Let’s look at what fat tissue does
It is still early in the year, and most of us have been happily grazing on treats since October 31st. Festivities from fall to winter, isolation brought on by COVID-19, many have put on more than a few pounds. I want to discuss the sensitive topic of obesity. I understand that approaching this topic is like asking a woman when her baby is due only to find out she is not pregnant or referring to a man’s wife as his daughter. It may sound crazy, but I’ve been in trouble on both counts. So I understand how talking about obesity is like picking a ‘prickly pear.’ Many think of fat as just padding on the body and a reservoir for energy.
It might be interesting to look at obesity from a different viewpoint: Let’s look at what fat (adipose) tissue does. Fat tissue works as endocrine organ producing hormones. These hormones do multiple jobs, such as telling when you are hungry and full. Some are responsible for how cells handle glucose (sugar). Some regulate immunity, inflammation, and blood cell formation and increase blood pressure. Research continues to find new hormones and is looking for ways these hormones regulate your body. Did you know there are different types of fat tissue? Fat comes in various colors, white, beige, and brown. White fat is the most plentiful and acts as padding and a “food bank” for organs, producing hormones secreted in the bloodstream and affecting your body’s metabolism. Brown adipose tissue maintains a person’s heat during cold exposure by converting energy from triglycerides or glucose, keeping you warm, while beige-colored fat can do both.
In real estate, it is all about location, location, location. A home on beachfront property vs. the same house in a rural community determines to price. That leads me to how fat ‘location’ on your body ties to your health. Where on your body do you carry the most fat? Is it your waist or butt and thigh area? Having fat on the butt and thighs is healthier than on the abdomen. Go ahead and measure your waist. Women with a waist measurement over 35 inches or a male with a waist measurement over 40 inches are at increased risk for disease. For people of Asian descent, the measurements are lower: women’s waist measurement is 31.5 inches, and in men, 35.5 inches. Why is fat around the waist a bad thing? Those with large amounts of abdominal fat are likely to have more visceral fat. Visceral fat is located deep within the abdomen and wraps around your organs. More visceral fat increases your risk for significant health issues.
So, when your provider says you are obese. They are not trying to offend you. It means your body has too much body fat. Body mass index (BMI) measures the percentage of fat based on someone’s weight and height. BMI over 30% is considered obese. Excess fat accumulation has adverse effects on the body. Obesity increases your risk for heart disease, stroke, diabetes, and Alzheimer’s. Other conditions linked to obesity include Sleep Apnea, Gallbladder disease, and 13 different cancers. Not to mention an increase in fatigue, a lack of endurance, heartburn, and sometimes difficulty bending over. Where body fat resides on the body can make a difference. Fat accumulation around your waist contributes to 30 chronic diseases and 13 cancers. That is astonishing! A study on adult obesity in 2020 shows over 42 percent of adults in the U.S. are obese. In 1990 that figure was slightly over 33 percent. We have taken a jump in the wrong direction.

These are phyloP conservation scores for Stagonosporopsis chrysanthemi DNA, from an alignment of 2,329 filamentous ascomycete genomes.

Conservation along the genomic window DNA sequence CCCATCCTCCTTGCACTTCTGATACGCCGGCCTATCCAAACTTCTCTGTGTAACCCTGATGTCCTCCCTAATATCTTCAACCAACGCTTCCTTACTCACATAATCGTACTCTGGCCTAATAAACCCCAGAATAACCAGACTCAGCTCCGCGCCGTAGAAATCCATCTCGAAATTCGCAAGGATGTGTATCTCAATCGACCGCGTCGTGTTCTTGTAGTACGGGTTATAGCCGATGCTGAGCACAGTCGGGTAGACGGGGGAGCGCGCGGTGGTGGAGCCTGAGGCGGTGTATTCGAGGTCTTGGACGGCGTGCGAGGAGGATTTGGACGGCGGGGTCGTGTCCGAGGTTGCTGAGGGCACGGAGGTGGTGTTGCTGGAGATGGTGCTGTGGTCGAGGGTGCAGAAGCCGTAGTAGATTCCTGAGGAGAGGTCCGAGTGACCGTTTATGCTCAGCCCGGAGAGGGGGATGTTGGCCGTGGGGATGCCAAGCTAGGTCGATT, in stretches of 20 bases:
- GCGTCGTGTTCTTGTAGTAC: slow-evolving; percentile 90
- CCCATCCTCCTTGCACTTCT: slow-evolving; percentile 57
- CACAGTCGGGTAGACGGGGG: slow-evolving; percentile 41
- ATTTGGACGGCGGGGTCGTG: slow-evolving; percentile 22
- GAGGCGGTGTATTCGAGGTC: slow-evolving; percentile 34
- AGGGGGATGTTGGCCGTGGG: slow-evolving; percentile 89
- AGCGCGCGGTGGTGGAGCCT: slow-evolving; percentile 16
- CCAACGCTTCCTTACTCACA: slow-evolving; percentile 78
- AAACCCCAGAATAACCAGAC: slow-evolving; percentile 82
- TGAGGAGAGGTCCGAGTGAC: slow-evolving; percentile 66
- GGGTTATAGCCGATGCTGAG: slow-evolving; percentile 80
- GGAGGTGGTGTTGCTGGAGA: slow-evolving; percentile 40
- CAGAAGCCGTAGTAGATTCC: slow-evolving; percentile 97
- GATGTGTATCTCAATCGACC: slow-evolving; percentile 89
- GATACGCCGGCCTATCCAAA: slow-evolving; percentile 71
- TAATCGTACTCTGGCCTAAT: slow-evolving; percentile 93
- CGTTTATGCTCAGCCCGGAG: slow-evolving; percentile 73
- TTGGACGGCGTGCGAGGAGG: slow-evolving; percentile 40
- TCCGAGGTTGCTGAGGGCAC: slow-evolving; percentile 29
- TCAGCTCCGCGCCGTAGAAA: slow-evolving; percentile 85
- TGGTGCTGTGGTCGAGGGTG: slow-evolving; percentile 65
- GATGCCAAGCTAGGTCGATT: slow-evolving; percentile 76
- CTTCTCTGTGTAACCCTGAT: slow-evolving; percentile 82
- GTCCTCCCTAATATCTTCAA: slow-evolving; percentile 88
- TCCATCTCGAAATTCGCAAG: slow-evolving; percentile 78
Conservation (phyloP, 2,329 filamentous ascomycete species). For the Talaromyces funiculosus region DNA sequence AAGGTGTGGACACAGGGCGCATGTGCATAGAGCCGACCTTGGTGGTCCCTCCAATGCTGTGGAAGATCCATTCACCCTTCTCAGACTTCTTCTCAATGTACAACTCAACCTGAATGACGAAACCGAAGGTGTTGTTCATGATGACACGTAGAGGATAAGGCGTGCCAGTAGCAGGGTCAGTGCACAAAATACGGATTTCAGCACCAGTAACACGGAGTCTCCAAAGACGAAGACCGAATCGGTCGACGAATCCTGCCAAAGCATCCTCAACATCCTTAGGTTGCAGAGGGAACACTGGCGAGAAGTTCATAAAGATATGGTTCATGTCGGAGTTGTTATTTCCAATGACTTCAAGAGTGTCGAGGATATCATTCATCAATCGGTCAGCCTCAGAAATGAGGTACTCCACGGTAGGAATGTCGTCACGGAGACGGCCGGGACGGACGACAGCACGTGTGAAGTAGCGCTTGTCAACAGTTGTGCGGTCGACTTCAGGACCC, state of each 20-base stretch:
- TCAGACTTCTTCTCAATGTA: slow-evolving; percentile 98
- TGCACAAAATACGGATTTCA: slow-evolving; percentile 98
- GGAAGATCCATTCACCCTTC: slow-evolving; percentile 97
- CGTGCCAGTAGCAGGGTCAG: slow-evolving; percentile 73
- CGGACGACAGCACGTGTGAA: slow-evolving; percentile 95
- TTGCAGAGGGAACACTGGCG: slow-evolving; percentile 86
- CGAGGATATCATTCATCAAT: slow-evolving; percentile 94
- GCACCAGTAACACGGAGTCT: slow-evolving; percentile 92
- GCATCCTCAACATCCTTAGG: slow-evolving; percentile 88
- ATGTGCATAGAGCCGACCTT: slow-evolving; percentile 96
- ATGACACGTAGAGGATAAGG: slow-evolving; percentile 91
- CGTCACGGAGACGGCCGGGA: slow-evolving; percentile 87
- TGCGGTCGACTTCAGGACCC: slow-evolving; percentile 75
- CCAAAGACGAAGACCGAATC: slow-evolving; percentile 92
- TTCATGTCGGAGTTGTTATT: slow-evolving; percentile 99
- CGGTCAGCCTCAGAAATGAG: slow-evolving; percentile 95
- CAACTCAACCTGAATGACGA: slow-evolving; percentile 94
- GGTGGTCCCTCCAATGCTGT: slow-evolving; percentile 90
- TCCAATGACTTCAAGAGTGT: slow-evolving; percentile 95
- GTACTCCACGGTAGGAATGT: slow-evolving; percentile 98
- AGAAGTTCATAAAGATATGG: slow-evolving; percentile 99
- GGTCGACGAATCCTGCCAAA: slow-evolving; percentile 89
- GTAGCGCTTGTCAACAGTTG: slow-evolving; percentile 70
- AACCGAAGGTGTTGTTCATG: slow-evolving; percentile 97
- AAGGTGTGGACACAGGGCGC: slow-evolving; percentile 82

How does this affect me? I’m overweight and do not have any health issues. Let’s say it is a matter of time. It reminds me of how you cook a frog. Placing the frog in cold water and turning on the heat, it is too late before the frog realizes it is cooking. A frog in hot water will immediately jump out, but he will not if the water temperature starts cold. How does this apply to you? If you had high blood pressure symptoms at the onset, you would make changes to prevent progression. But as with most disease onset, you do not have symptoms until later in the disease process. Prevention is better than reaction. Each person has to choose to continue down the path of obesity or make a healthy change. How do I create a difference, you ask? What diet do I follow?
I’m not fond of the word dieting; this suggests that you finish when the weight loss goal is met. You can lose weight by eating only apples daily, but you will likely only hold to this diet for a short time. Next thing you know, you gain the weight back and then some. Inevitably this becomes the diet yo-yo ride. Many of you have lost several hundred pounds, but it was only the same 10 pounds repeated over and over? What we need are lifestyle changes. Lifestyle changes never end; it is continuous. It involves changing your food choices and exercise habits. These will lead you away from obesity and the problems associated with it. Start with writing down what you eat and drink for a week without making any changes. Be truthful with yourself. Did you exercise? Are you eating vegetables, fruits, and lean meats? What are your portion sizes? How many snacks? Do you graze throughout the day? What are you drinking? Have issues with cravings?
Yes, when we lose weight, there are benefits, like bending over without getting red in the face. We have more energy throughout the day, more stamina hiking, less pain or discomfort in our joints, feel better about ourselves, and are more comfortable in our clothes. But these are the “benefits” of your choice for better health. Better health leads to a better quality of life and a longer life.
Talk with your primary care provider, and discuss your concerns. The two of you can work on a plan for a healthy lifestyle.
-Tina B. Howard, FNP-BC
Craig County Health Center
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